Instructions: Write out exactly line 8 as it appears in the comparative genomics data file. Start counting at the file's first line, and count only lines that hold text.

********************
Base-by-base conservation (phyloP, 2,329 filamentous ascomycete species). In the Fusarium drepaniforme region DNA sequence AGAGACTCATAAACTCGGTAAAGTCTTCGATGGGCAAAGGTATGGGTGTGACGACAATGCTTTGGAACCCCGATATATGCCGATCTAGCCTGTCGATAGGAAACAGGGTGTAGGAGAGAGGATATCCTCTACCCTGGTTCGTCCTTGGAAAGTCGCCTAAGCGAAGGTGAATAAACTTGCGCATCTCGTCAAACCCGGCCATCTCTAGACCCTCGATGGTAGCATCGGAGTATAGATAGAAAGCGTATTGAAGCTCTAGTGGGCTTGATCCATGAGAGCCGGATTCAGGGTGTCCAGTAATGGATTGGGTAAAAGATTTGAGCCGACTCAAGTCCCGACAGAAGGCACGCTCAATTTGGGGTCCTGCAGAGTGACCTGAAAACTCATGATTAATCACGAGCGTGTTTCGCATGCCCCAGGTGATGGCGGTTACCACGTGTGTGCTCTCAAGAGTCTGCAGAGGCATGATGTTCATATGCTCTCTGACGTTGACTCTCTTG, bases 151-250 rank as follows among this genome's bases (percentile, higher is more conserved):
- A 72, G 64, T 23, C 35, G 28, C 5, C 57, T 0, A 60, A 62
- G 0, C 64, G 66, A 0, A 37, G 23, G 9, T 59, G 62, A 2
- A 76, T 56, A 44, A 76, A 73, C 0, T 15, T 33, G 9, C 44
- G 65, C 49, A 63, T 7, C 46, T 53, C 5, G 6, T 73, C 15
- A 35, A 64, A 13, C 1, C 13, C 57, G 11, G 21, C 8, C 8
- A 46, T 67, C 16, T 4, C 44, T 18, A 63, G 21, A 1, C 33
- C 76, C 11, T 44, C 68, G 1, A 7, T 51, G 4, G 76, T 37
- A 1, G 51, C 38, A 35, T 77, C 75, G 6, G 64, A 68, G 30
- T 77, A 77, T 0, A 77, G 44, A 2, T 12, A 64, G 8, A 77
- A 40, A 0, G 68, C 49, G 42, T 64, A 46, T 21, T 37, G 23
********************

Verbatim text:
- C 76, C 11, T 44, C 68, G 1, A 7, T 51, G 4, G 76, T 37